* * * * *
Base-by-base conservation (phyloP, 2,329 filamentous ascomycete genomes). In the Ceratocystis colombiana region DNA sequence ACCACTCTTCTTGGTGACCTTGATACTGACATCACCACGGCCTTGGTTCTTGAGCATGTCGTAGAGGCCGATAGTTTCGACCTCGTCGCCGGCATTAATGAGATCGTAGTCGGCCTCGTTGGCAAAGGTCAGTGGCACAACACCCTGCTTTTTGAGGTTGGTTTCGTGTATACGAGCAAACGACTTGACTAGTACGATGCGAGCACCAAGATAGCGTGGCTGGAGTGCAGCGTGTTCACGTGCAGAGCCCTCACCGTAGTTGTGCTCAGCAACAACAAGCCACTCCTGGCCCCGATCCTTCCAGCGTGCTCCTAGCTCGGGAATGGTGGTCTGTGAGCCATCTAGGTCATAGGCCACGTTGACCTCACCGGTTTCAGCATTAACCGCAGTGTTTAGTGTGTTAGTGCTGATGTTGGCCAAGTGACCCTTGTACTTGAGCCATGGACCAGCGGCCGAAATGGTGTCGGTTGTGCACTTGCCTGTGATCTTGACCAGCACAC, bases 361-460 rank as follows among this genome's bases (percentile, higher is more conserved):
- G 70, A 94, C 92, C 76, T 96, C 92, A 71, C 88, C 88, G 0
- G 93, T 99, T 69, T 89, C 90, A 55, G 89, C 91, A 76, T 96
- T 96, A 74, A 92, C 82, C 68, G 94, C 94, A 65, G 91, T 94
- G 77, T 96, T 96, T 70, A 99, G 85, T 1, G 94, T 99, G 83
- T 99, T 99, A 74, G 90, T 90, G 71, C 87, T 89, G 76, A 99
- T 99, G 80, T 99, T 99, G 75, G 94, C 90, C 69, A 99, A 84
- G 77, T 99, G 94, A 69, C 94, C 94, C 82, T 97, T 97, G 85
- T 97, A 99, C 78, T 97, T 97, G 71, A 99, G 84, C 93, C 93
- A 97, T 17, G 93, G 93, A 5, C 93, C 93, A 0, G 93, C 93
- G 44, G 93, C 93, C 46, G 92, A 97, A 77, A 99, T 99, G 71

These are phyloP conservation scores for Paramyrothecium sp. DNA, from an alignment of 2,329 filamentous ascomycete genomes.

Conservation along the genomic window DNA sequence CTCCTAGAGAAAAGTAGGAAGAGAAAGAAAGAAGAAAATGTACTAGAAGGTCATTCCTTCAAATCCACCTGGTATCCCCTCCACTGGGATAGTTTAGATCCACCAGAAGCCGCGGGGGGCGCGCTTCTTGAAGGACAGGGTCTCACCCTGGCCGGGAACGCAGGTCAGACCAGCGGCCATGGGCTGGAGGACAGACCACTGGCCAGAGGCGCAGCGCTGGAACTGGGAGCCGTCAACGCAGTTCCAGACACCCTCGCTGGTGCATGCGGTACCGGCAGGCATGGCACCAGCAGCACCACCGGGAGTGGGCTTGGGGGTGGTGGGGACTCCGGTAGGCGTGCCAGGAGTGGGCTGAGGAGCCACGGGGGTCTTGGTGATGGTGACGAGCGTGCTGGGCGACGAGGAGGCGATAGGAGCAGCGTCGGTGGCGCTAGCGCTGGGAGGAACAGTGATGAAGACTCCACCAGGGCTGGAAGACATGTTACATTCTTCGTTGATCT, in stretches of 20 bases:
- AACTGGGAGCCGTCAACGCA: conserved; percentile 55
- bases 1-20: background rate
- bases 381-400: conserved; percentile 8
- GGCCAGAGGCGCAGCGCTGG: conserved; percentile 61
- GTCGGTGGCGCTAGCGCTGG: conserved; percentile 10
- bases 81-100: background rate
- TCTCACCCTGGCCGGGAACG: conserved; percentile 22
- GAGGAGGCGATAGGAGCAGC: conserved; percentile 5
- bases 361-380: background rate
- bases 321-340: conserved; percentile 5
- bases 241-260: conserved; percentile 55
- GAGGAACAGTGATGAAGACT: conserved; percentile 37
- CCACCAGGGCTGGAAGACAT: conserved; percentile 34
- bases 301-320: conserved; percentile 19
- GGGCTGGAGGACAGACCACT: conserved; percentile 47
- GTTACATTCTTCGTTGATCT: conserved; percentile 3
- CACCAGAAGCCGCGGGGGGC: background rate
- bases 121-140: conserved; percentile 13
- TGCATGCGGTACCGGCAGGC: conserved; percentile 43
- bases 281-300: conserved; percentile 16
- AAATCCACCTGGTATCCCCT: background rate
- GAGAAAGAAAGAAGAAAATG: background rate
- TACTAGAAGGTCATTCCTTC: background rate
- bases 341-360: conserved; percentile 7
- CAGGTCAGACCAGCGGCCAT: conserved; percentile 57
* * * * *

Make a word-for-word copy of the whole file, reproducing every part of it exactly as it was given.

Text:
Base-by-base conservation (phyloP, 2,329 filamentous ascomycete genomes). In the Ceratocystis colombiana region DNA sequence ACCACTCTTCTTGGTGACCTTGATACTGACATCACCACGGCCTTGGTTCTTGAGCATGTCGTAGAGGCCGATAGTTTCGACCTCGTCGCCGGCATTAATGAGATCGTAGTCGGCCTCGTTGGCAAAGGTCAGTGGCACAACACCCTGCTTTTTGAGGTTGGTTTCGTGTATACGAGCAAACGACTTGACTAGTACGATGCGAGCACCAAGATAGCGTGGCTGGAGTGCAGCGTGTTCACGTGCAGAGCCCTCACCGTAGTTGTGCTCAGCAACAACAAGCCACTCCTGGCCCCGATCCTTCCAGCGTGCTCCTAGCTCGGGAATGGTGGTCTGTGAGCCATCTAGGTCATAGGCCACGTTGACCTCACCGGTTTCAGCATTAACCGCAGTGTTTAGTGTGTTAGTGCTGATGTTGGCCAAGTGACCCTTGTACTTGAGCCATGGACCAGCGGCCGAAATGGTGTCGGTTGTGCACTTGCCTGTGATCTTGACCAGCACAC, bases 361-460 rank as follows among this genome's bases (percentile, higher is more conserved):
- G 70, A 94, C 92, C 76, T 96, C 92, A 71, C 88, C 88, G 0
- G 93, T 99, T 69, T 89, C 90, A 55, G 89, C 91, A 76, T 96
- T 96, A 74, A 92, C 82, C 68, G 94, C 94, A 65, G 91, T 94
- G 77, T 96, T 96, T 70, A 99, G 85, T 1, G 94, T 99, G 83
- T 99, T 99, A 74, G 90, T 90, G 71, C 87, T 89, G 76, A 99
- T 99, G 80, T 99, T 99, G 75, G 94, C 90, C 69, A 99, A 84
- G 77, T 99, G 94, A 69, C 94, C 94, C 82, T 97, T 97, G 85
- T 97, A 99, C 78, T 97, T 97, G 71, A 99, G 84, C 93, C 93
- A 97, T 17, G 93, G 93, A 5, C 93, C 93, A 0, G 93, C 93
- G 44, G 93, C 93, C 46, G 92, A 97, A 77, A 99, T 99, G 71

These are phyloP conservation scores for Paramyrothecium sp. DNA, from an alignment of 2,329 filamentous ascomycete genomes.

Conservation along the genomic window DNA sequence CTCCTAGAGAAAAGTAGGAAGAGAAAGAAAGAAGAAAATGTACTAGAAGGTCATTCCTTCAAATCCACCTGGTATCCCCTCCACTGGGATAGTTTAGATCCACCAGAAGCCGCGGGGGGCGCGCTTCTTGAAGGACAGGGTCTCACCCTGGCCGGGAACGCAGGTCAGACCAGCGGCCATGGGCTGGAGGACAGACCACTGGCCAGAGGCGCAGCGCTGGAACTGGGAGCCGTCAACGCAGTTCCAGACACCCTCGCTGGTGCATGCGGTACCGGCAGGCATGGCACCAGCAGCACCACCGGGAGTGGGCTTGGGGGTGGTGGGGACTCCGGTAGGCGTGCCAGGAGTGGGCTGAGGAGCCACGGGGGTCTTGGTGATGGTGACGAGCGTGCTGGGCGACGAGGAGGCGATAGGAGCAGCGTCGGTGGCGCTAGCGCTGGGAGGAACAGTGATGAAGACTCCACCAGGGCTGGAAGACATGTTACATTCTTCGTTGATCT, in stretches of 20 bases:
- AACTGGGAGCCGTCAACGCA: conserved; percentile 55
- bases 1-20: background rate
- bases 381-400: conserved; percentile 8
- GGCCAGAGGCGCAGCGCTGG: conserved; percentile 61
- GTCGGTGGCGCTAGCGCTGG: conserved; percentile 10
- bases 81-100: background rate
- TCTCACCCTGGCCGGGAACG: conserved; percentile 22
- GAGGAGGCGATAGGAGCAGC: conserved; percentile 5
- bases 361-380: background rate
- bases 321-340: conserved; percentile 5
- bases 241-260: conserved; percentile 55
- GAGGAACAGTGATGAAGACT: conserved; percentile 37
- CCACCAGGGCTGGAAGACAT: conserved; percentile 34
- bases 301-320: conserved; percentile 19
- GGGCTGGAGGACAGACCACT: conserved; percentile 47
- GTTACATTCTTCGTTGATCT: conserved; percentile 3
- CACCAGAAGCCGCGGGGGGC: background rate
- bases 121-140: conserved; percentile 13
- TGCATGCGGTACCGGCAGGC: conserved; percentile 43
- bases 281-300: conserved; percentile 16
- AAATCCACCTGGTATCCCCT: background rate
- GAGAAAGAAAGAAGAAAATG: background rate
- TACTAGAAGGTCATTCCTTC: background rate
- bases 341-360: conserved; percentile 7
- CAGGTCAGACCAGCGGCCAT: conserved; percentile 57